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czech and hungarian currency

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Mar 30th, 2012, 07:28 AM
  #1
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czech and hungarian currency

I am starting in Prague (3 nights, 2.5 days). Then on a Danube riverboat going through Germany and Austria. Of course I will have euros with me, but am worried whether I will need the Czech currency. I end with a full day in Budapest, and will have to pay for cab fare to the airport the last morning. Can I get by with a credit card in Prague and Budapest, and do they accept the euro at all? I am wondering if it is worth the trouble to order the Czech currency (and possibly the Hungarian) before I go?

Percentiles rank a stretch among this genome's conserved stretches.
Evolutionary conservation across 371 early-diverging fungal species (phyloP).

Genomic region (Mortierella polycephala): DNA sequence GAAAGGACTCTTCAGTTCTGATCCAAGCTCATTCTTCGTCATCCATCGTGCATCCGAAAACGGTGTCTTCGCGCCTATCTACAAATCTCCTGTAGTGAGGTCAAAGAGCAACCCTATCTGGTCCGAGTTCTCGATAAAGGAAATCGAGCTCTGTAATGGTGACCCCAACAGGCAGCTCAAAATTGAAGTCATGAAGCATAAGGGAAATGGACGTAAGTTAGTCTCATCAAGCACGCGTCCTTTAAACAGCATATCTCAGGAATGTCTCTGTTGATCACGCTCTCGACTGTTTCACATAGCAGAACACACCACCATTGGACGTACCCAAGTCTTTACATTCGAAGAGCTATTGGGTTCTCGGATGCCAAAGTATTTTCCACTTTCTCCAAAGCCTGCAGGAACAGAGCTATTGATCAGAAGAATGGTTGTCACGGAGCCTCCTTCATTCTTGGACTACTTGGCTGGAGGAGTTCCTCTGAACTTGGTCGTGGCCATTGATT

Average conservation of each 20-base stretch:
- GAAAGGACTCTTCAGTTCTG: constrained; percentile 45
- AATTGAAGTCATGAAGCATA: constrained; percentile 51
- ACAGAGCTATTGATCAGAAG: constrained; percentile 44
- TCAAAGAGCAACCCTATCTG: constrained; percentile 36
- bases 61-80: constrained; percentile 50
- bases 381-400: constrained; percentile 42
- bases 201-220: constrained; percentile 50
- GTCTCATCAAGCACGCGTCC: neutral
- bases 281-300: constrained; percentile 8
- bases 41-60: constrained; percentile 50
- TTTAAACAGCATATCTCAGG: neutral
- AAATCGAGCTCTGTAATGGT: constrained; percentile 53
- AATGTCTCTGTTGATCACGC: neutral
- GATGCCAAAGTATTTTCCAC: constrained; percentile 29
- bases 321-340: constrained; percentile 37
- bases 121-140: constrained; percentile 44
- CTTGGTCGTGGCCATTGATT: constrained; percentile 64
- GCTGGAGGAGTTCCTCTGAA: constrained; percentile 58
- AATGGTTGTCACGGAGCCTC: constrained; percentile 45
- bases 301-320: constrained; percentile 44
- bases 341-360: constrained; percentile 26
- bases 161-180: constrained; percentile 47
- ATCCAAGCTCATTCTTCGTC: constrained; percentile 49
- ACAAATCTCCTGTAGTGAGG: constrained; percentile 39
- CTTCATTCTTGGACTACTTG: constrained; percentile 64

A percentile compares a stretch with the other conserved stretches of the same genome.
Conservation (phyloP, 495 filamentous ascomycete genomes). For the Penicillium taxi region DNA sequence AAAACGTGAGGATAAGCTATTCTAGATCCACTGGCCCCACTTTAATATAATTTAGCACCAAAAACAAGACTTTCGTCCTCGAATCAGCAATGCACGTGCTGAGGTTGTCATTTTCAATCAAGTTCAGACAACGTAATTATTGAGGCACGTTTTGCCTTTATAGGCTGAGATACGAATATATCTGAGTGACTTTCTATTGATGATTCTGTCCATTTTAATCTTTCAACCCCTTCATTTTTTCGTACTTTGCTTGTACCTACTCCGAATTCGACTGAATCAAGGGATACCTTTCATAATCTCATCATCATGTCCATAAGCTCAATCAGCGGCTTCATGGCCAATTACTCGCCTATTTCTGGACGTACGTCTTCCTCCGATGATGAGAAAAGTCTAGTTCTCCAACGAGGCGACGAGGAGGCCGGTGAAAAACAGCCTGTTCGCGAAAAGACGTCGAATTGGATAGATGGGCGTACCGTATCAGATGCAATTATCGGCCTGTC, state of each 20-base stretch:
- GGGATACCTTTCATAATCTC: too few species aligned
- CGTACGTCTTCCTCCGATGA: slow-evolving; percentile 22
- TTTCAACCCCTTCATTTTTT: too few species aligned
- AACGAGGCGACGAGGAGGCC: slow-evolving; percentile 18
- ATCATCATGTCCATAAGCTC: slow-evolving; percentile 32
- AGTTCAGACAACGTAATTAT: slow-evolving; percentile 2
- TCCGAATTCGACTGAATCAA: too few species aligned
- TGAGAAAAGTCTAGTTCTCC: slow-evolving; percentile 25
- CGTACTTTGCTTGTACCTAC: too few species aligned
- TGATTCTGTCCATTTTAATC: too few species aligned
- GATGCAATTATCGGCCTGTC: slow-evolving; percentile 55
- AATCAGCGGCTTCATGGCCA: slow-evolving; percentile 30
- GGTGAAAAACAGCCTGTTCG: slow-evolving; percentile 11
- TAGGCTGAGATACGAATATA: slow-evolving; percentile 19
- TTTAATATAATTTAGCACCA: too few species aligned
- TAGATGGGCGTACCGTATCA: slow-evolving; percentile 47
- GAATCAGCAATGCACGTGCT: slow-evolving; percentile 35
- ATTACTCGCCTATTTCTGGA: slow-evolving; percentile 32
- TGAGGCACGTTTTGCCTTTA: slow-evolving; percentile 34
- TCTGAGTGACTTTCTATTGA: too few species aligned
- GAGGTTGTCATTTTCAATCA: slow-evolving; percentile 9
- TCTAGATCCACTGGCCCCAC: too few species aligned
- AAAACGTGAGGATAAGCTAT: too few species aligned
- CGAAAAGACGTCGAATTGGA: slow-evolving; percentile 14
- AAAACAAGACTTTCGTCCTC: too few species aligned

heinlec is offline  
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Mar 30th, 2012, 08:16 AM
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First of all, you should obtain currency from bank ATMs with your DEBIT card in the country in which you are traveling. Ordering before you go will net you a TERRIBLE exchange rate and means you will be carrying a lot of cash with you.

Second, good luck finding banks that will carry forints and korunas unless you are in NY, SF, DC or Chicago, if that. More terrible exchange rates.

You should obtain cash from ATMs as necessary in Prague and/or Budapest. You can pay for restaurants and souvenirs with credit card, tours and local transportation will require cash.

A car service arranged by the hotel may be able to avoid needing cash your final day in Budapest.
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Mar 30th, 2012, 08:26 AM
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If places do accept Euros then the exchange rate would not be favorable for you. You could possibly get by w/o local currency but don't try to buy a bottle of water from a vendor or or an ice cream cone or eat in small restaurants serving local clientele.